Amir Azadi thinks his teenage life is hard enough just being the new kid in school and being the only Iranian. Of course he has to deal with bullying such as being called Amir Bin Laden, but his toughest challenge is being gay. He simply can not bring himself to come out to his parents. So when various colleges don't accept him and he realizes he can't simply look forward to escaping to a college campus to be who he wants to be, he skips the graduation ceremony and runs away. To Rome.
What follows is a series of adventures from his first taste of alcohol to various relationships. To gain the acceptance of the other gay young men he meets, he fabricates a story about his parents kicking him out because he is gay. In actuality, his family is frantically trying to locate him and convince him to come home.
The story is told in a series of short chapters, and those in interrogation rooms with airport police are alternating first-person point of view from Amir's sister and parents. This story is realistic in that Amir does not find immediate joy in Rome; there are some difficult emotions. The title seems to capture this situation.The message is the need to accept who you are and be brave enough to go forward with how you want to live your life.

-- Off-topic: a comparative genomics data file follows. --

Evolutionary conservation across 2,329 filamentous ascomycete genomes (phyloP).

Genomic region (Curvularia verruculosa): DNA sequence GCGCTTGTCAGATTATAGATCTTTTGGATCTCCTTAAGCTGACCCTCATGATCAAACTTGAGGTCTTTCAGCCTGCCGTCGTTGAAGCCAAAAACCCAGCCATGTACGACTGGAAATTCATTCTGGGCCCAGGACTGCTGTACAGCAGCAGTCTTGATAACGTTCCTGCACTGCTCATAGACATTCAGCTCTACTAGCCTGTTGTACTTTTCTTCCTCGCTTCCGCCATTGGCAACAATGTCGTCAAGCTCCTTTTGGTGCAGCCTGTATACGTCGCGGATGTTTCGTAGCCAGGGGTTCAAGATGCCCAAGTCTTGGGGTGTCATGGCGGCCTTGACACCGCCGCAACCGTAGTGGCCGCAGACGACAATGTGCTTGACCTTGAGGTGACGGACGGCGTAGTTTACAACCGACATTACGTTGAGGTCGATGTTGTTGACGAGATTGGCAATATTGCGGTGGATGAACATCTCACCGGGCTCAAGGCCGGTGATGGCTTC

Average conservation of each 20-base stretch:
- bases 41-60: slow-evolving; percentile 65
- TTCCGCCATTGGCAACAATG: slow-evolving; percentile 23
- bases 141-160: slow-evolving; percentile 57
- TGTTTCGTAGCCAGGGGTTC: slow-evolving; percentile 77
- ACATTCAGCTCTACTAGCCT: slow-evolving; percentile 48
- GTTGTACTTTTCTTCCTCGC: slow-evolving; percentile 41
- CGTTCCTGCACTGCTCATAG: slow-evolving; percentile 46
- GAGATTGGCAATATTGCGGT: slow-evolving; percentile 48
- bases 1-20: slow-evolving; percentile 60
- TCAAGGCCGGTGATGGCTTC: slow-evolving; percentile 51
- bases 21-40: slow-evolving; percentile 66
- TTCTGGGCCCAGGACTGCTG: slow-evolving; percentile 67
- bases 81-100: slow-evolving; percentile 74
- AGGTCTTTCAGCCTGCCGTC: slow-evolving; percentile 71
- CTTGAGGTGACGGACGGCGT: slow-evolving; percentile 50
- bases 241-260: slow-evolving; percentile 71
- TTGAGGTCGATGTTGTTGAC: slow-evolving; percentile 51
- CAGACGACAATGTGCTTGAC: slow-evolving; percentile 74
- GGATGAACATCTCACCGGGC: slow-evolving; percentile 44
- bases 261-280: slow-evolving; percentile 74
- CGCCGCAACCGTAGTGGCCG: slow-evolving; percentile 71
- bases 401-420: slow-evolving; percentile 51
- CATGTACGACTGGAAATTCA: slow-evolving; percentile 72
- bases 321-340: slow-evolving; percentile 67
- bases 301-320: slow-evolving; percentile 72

I very much appreciate the complimentary copy from BookishFirst because when I read the preview pages, the book sounded extremely interesting. Although the author touches upon some heartbreak and mistakes in Amir's month in Rome, the actual book was a little disappointing. Amir was so unsure of himself at home that I questioned his ability to travel alone to Italy and immediately become a viable part of the local gay community without any advance planning. I felt that Amir's character and relationships/friendhsip in Rome needed additional pages of development.